As part of Jesuit Heritage Week, Jesuits and the Georgetown University Latin American Student Association co-sponsored a discussion highlighting the broad impact of Jesuit service in Latin America in McShain Lounge on Thursday.

The talk was led by panelists Fr. Matthew Carnes, S.J., Fr. John Montoya, S.J., Austin Rose (COL ’18) and Jessica Andino (COL ’18), who each spoke on the specifics and personal impact of service they undertook in Latin America.

Jesuit Heritage Week is a week dedicated to exploring and celebrating Georgetown’s Jesuit history and traditions. Following a Latin American-themed meal that preceded the event, Carnes opened with a speech describing his own experience serving in Honduras after Hurricane Mitch devastated the country in October 1998.

He described the variety of educational services that Jesuits provide throughout Latin America, including Fe y Alegría, a primary and secondary program run in poor communities; Guatemalan Radio Education Institute, a school teaching through radios; and Infocap, a university specifically for rural workers.

“[The programs have] been trying to open their doors more and more to a much broader population to be able to make sure that they can provide educational access that wasn’t part of Latin America traditionally. That’s where they’re trying to be transformative,” Carnes said.

Following Carnes’ address, Montoya spoke specifically on the education and human rights frontiers engaged through Jesuit work in Colombia. He praised Fe y Alegría, whose motto is “Educational communities where the pavement ends,” as a crucial program for the rural poor. The Jesuits run 20 of the 21 Fe y Alegría schools in Colombia.

“We’d like to transform the society of Colombia through education,” Montoya said.
Rose and Andino gave a joint address about their experiences on the Kino Border Immersion, an Alternative Breaks Program and a Magis trip, a partnership between the Center for Social Justice and Campus Ministry.

The trip’s participants partnered with the Kino Border Initiative, a Jesuit refugee service dedicated to protecting the rights of forcibly displaced persons and the promotion of respectful treatment for asylum seekers.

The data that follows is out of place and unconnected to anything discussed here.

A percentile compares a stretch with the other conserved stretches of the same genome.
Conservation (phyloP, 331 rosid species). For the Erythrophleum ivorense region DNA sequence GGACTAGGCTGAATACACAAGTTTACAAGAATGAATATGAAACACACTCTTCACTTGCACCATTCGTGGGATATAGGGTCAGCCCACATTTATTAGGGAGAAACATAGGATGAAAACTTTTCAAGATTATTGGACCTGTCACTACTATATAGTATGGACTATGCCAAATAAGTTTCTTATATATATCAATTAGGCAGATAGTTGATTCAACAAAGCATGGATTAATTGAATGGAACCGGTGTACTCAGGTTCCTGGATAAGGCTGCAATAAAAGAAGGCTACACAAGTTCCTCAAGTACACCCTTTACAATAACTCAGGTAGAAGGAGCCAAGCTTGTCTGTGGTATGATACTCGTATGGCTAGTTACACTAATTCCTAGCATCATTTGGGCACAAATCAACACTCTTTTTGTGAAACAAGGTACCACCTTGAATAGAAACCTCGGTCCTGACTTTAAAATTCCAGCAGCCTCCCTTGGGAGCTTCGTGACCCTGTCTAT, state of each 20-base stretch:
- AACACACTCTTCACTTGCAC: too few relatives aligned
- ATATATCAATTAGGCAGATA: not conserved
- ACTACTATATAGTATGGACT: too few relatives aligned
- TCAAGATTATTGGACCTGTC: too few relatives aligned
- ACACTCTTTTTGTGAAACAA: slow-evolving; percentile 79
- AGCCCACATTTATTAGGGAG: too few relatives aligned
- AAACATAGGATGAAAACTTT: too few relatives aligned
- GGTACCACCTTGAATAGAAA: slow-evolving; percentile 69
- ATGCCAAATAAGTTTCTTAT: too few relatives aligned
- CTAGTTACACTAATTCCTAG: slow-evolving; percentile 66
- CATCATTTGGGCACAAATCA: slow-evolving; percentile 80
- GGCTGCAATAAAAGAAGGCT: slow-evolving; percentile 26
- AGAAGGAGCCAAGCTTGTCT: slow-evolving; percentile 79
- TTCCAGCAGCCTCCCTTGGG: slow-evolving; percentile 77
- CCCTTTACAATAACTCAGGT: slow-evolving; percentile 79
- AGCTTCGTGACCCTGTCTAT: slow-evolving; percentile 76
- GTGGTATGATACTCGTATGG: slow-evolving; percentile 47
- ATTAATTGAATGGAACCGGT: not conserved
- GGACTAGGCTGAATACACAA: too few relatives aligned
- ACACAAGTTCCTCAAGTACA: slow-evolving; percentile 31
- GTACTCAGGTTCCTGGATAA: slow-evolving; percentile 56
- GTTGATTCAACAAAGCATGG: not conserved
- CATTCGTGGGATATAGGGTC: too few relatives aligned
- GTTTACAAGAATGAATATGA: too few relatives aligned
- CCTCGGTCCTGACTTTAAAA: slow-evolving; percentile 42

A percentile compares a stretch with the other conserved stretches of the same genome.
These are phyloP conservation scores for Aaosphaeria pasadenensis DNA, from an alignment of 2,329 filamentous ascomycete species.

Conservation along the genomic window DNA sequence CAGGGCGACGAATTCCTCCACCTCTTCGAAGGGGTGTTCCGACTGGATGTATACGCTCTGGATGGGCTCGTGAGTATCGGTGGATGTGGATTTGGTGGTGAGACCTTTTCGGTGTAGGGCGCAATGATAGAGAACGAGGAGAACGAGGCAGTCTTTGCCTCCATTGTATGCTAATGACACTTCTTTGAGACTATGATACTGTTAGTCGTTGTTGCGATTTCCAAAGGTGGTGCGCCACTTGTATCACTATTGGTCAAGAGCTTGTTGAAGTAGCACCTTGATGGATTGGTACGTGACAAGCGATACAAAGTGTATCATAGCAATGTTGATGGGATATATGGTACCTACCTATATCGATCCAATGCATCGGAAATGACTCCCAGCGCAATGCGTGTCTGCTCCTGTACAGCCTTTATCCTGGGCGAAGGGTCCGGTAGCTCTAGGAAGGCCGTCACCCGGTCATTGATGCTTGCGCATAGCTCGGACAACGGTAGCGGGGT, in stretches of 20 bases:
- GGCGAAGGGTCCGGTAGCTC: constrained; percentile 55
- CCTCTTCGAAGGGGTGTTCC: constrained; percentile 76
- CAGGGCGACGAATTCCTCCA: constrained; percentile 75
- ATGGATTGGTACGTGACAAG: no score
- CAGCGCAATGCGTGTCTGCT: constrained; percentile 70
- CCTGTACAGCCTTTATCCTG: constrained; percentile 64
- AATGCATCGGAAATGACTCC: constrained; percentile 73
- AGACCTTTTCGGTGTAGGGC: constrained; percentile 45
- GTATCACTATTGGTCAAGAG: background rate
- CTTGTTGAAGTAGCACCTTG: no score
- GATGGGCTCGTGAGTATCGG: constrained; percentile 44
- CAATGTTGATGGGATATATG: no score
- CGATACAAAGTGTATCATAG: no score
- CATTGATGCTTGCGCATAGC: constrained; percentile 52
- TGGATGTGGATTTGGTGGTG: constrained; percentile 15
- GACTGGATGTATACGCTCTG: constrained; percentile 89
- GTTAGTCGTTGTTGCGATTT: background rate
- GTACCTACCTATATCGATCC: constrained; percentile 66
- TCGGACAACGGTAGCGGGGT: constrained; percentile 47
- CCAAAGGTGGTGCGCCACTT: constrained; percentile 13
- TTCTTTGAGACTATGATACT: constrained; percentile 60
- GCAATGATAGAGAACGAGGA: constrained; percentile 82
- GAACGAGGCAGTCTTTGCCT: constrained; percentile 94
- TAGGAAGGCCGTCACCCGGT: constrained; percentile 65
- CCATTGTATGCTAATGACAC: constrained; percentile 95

Andino said she was motivated to go on the immersion trip by her mother’s own experience crossing the border from Mexico into the United States in the 1990s.

“My ultimate goal is trying to find methods to make sure people like migrants are treated with dignity and respect,” Andino said. “We need to make the immigration system a more humane one.”
During their trip, Rose and Andino, along with their whole group, served with Jesuits and nuns in a soup kitchen and women’s shelter, both located near the U.S.-Mexico border, in order to best cater to individuals recently deported.

After an audience member addressed the element of “voluntourism,” a term used to define service trips that do little to help those on the receiving end and can even be damaging, Rose explained that he grappled with this concept during the experience, especially when his group visited a detention center.
“There are times when it feels like you are doing nothing, and are just a privileged person who happens to be walking around, just seeing what’s up,” Rose said. “But I would say there are plenty of opportunities for very authentic service, it just requires a little bit more.”

Carnes later addressed the idea of true service. He said that by spending time accompanying a particular community in its struggles, he feels he can fulfill his mission as an activist by spreading the story.
“What I hope inside of me is that all the people I have lived and worked with keep speaking through me in some way and I keep telling their story,” Carnes said. “And if I do that, it keeps me in a kind of solidarity with them.”

Carnes said that many Jesuits working in Latin America who speak out against injustices receive threats from people attempting to silence them. He commented on the bravery of these Jesuits as they continue their service and persevere with their cause despite obstacles.
“I wonder how often we get slightly complacent here, like we see something that we know is pretty unjust, but we choose not to make a scene,” Carnes said. “They’re a little bit more willing to make a scene.”

Manuel Knight, who audits classes at Georgetown and has visited 30 different Latin American countries through his work as a tourism economist, said he found the talk engaging and relatable to his own experiences interacting with Jesuits in Uruguay.

“In the more rural areas, such as the [Catholic University] in Uruguay, [Jesuits] do lots of work with rural farmers in terms of things like cattle production. In fact, they’re very proud that at our university in Argentina, there is a breed of cattle that is named after the university because of [their help],” Knight said.

Anne Ewing (COL ’16), a co-coordinator of Jesuit Heritage Week, said the most striking part of the talks was the main theme of “going to the margins,” something she views as very unique to the Jesuit service tradition.

“I thought it was interesting they look for that and they seek that out,” Ewing said. “Whenever you go to somewhere that’s the most remote and has the least amount of help, that’s where you’ll find the Jesuits.”

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